Resampling under the null hypothesis instead of case resampling will preserve the correlations and distributional characteristics of the data and allow you to perform hypothesis testing. For more information, please refer to Westfall and Young (1993).
This post was was inspired by Nicholas Michalak’s Novum R-ganum blog posts on reproducing Hayes’ PROCESS Model 1 in R. He has two posts where he presents the R code for examining a continuous × continuous moderation and a dichotomous × continuous moderation.
However, a quick Google search suggests a paucity of information for conducting moderation analyses using a multicategorical moderating variables.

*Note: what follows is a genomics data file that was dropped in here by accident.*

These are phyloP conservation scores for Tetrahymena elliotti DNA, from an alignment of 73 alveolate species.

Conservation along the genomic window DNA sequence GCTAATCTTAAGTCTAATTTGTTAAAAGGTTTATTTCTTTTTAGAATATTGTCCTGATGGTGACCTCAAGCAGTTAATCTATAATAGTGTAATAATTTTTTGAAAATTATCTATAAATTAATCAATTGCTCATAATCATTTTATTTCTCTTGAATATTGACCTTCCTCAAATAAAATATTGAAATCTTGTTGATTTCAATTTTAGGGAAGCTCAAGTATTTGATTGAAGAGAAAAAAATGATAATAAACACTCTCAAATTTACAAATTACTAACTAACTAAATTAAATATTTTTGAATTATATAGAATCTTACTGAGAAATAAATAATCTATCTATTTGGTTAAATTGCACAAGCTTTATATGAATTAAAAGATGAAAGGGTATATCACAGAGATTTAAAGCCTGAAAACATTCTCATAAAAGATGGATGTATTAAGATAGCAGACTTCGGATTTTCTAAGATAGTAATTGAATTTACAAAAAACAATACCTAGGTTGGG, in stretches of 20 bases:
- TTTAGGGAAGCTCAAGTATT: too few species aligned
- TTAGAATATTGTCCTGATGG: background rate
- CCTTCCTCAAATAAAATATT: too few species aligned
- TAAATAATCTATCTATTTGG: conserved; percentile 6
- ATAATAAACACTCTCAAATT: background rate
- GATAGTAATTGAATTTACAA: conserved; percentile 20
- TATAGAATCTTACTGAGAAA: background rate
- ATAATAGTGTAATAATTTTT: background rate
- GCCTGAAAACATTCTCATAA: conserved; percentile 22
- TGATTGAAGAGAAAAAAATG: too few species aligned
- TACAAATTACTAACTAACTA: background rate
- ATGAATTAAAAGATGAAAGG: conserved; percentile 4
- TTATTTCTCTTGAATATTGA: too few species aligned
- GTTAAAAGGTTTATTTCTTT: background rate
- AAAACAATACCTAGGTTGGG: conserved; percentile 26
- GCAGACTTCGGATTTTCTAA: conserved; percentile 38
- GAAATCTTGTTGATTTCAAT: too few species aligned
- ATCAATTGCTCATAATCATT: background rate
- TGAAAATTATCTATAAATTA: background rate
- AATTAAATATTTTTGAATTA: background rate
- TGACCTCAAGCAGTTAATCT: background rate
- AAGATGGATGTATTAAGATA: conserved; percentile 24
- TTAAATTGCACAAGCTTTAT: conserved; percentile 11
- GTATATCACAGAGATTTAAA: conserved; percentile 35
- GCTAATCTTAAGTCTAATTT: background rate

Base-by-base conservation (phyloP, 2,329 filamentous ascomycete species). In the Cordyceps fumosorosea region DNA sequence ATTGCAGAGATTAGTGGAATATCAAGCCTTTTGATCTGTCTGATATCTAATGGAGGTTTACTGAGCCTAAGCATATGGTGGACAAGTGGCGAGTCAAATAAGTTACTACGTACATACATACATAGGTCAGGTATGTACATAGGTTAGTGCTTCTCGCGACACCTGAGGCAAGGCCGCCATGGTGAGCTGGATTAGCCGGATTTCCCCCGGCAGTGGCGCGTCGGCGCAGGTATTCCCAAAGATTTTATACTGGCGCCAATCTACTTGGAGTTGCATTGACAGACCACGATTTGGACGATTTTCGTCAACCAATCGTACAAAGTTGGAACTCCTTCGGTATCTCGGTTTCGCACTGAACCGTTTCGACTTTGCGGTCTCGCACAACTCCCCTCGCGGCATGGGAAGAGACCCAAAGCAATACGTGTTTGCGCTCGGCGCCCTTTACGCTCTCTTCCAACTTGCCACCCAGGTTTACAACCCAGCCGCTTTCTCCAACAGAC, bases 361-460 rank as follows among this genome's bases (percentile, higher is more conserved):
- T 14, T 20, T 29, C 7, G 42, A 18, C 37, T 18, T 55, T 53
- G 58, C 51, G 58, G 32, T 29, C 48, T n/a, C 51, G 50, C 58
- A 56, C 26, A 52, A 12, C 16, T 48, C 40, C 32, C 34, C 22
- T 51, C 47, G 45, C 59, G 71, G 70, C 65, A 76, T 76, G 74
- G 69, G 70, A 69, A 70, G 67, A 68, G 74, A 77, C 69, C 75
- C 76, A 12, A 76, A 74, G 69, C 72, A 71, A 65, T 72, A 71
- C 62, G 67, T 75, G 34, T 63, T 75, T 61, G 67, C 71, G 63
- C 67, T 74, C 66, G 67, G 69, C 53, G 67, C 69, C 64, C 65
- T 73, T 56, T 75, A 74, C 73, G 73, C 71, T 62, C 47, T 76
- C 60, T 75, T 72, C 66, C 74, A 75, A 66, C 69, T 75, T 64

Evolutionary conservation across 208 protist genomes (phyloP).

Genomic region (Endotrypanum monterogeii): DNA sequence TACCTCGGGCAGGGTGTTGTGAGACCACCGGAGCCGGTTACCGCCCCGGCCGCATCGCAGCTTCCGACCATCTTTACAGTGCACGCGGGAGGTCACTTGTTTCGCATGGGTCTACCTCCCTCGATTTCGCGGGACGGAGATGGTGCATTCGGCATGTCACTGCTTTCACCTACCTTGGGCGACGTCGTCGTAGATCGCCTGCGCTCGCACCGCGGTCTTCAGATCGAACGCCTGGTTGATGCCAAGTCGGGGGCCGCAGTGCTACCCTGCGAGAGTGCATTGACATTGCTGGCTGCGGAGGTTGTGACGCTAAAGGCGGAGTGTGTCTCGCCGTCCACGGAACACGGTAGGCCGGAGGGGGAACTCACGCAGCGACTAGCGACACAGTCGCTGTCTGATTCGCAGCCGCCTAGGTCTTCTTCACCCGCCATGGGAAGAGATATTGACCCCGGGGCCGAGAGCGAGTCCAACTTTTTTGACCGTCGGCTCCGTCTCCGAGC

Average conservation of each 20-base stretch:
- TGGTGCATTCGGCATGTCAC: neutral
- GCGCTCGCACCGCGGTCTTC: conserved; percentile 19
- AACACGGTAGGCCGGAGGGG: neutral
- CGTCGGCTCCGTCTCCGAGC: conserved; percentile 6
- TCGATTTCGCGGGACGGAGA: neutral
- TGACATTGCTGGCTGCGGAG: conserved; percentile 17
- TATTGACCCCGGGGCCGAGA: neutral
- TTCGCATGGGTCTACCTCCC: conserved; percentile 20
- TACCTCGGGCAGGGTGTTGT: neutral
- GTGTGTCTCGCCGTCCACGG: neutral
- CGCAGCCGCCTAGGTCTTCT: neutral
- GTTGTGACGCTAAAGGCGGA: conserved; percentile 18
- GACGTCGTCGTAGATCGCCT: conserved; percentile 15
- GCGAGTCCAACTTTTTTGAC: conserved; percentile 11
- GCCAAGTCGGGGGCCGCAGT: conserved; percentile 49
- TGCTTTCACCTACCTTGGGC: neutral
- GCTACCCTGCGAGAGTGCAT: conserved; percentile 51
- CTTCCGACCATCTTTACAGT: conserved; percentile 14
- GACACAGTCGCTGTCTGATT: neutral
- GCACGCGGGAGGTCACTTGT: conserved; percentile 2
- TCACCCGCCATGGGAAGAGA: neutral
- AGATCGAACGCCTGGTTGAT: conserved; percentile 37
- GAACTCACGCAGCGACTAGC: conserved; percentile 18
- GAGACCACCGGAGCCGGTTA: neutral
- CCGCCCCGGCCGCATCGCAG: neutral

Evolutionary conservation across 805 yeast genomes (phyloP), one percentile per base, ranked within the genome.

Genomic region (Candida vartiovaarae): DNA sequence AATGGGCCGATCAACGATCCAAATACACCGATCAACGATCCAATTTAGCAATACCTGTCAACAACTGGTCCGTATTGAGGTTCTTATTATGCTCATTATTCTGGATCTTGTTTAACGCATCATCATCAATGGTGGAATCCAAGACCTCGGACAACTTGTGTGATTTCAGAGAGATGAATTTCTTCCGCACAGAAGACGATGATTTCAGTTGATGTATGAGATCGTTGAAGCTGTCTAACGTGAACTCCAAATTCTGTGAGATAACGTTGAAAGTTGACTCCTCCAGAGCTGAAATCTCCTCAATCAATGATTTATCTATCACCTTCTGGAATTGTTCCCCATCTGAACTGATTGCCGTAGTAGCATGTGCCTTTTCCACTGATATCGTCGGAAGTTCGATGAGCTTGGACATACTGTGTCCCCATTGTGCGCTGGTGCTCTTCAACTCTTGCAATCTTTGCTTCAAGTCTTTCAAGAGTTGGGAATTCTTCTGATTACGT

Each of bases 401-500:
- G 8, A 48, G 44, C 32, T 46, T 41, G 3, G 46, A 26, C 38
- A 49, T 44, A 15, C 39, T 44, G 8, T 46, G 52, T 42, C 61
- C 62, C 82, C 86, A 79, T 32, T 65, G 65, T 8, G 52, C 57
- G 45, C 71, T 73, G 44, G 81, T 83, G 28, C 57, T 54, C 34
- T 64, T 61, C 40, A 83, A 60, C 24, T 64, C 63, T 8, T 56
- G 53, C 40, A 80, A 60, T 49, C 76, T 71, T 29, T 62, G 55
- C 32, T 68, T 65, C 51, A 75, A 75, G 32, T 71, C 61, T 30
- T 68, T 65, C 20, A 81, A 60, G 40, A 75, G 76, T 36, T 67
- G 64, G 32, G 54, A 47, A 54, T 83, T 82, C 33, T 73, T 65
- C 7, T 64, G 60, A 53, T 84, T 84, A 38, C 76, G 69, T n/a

Therefore, this post will outline how to run the PROCESS Model 1 with a multicategorical moderator (M) in R. We will examine how to code the M variable, simulate some data, run the PROCESS analyses in both SPSS and R, and compare the results from both software packages.
You may have guessed from my last post that I am an advocate for transparency, openness, and reproducibility in research. Part of this involves making data and code publically available.
Nosek and colleagues (2015) published an article in Science outlining the Transparency and Openness Promotion (TOP) guidelines and is well worth a read.
Nosek, B.A., Alter, G., Banks, G.C., Borsboom, D., Bowman, S.D., Breckler, S.J., . . . Yarkoni, T. (2015). Promoting an open research culture. Science, 348, 1422-1425. doi: 10.1126/science.aab2374